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johnnyBravo

How to make a directx wrapper?

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johnnyBravo    100
Hi, I want to create a directx wrapper, but with all the code in one header file. I want it so i only declare what i want to use. For example. I am using Direct3D, so automatically i''d use the d3ddevice and d3d etc. And use only fonts for drawing text. which i would declare d3dfont And say I also want to use Direct Input so i declare didevice. But only want to use the keyboard so i also only declare dikeyboard How would i do this? Like have a class for Direct3D, DirectInput etc. Then have a class For things like keyboard, mouse, text, meshes. That are stored in the allocated spot. Like keyboard, mouse classes are in the directInput class, and the others in direct3d class. My main problem is having to declare a d3dDevice for every d3dfont, d3dMesh, d3detc. And then make all those d3dDevices equal the one in the direct3D after i have initialised it. Anyone had experience with making these wrappers? Like any ideas on how to do it the way i described in the first 2 paragraphs or any other way of doing it. Thanks.

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poly-gone    148
I have a DX 9 wrapper, just 2 files, one header and one source. I downloaded it from some website, I think it was called PCS Soft. But I don''t remember the link. Search for it on google and go to that website. It''s just a 46 KB download. Or give me your mail address and I''ll mail it to you.

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Remnex    122
quote:
Original post by Sneftel
What would be the point of such a wrapper?


How appropriate. You fight like a cow.


If you have to ask, you do not deserve to know.

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Aldacron    4544
What you're asking is a very basic design issue, and has nothing to do with DirectX. You've got the right idea about the classes, but you're missing the point on how to access/share class data. I'm not going to explain that here, but I will recommend that you spend more time reading about classes in C++.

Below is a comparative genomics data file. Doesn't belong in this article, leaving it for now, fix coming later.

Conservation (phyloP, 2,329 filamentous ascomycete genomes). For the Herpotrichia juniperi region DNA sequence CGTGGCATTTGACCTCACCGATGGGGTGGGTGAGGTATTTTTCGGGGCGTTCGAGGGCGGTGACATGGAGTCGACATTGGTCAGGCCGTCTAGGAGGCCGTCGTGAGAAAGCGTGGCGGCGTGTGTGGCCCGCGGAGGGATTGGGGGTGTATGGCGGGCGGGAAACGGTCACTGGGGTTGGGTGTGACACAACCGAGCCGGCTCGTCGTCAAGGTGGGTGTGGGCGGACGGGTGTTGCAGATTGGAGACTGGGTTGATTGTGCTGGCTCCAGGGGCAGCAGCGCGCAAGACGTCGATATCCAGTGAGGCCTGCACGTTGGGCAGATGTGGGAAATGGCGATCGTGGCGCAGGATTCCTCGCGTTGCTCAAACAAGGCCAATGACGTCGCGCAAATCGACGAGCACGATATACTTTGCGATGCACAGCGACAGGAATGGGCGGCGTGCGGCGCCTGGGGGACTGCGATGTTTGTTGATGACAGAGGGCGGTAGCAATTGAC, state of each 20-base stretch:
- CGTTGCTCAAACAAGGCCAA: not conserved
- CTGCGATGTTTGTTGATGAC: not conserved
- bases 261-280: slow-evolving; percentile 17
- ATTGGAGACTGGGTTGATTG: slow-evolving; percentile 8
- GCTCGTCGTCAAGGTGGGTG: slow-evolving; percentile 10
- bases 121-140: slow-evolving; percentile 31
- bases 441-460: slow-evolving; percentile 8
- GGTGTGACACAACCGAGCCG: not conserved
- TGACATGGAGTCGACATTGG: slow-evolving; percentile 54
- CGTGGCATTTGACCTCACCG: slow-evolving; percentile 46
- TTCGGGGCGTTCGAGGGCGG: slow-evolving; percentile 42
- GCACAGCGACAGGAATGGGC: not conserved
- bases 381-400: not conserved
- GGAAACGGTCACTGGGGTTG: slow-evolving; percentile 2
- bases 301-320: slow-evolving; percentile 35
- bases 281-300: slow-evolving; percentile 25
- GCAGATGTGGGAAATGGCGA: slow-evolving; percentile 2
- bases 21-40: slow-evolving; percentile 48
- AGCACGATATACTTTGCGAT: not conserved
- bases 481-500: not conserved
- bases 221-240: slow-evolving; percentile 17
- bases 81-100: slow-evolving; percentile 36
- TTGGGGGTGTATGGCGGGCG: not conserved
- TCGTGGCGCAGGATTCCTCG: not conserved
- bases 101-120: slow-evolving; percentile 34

For a more immediate answer to your problem, you would not initialize a seperate d3ddevice for each object. You could use the constructor to point the d3device member to the one in your debvice class. Or, you could initialize it to NULL in the constructor and create a setDevice() method. There are other approaches you could take as well, that would not require each class to have a d3ddevice member.

Again, this has nothing to do with DirectX and everything to do with programming fundamentals. I suggest that if you can't figure out what to do via a C++ book (Thinking in C++ by Bruce Eckle is excellent and available online for free), then you should look for help in either the General Programming or For Beginnner's forums.

[edited by - aldacron on September 3, 2003 1:48:15 AM]

[edited by - aldacron on September 3, 2003 1:49:06 AM]

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Sneftel    1788
quote:
Original post by Remnex
If you have to ask, you do not deserve to know.

Remmex: Your expert knowledge of condescension shames me, to the point where I cry into my pillow. I am a hollow, ruined shell of a man. And my knee itches.

Other people: again, what''s the point? This seems to be an effort to graft a Facade pattern onto DX... but I''m not quite seeing what functionality the OP wants to leave out. What wrapper things have other people done to DX?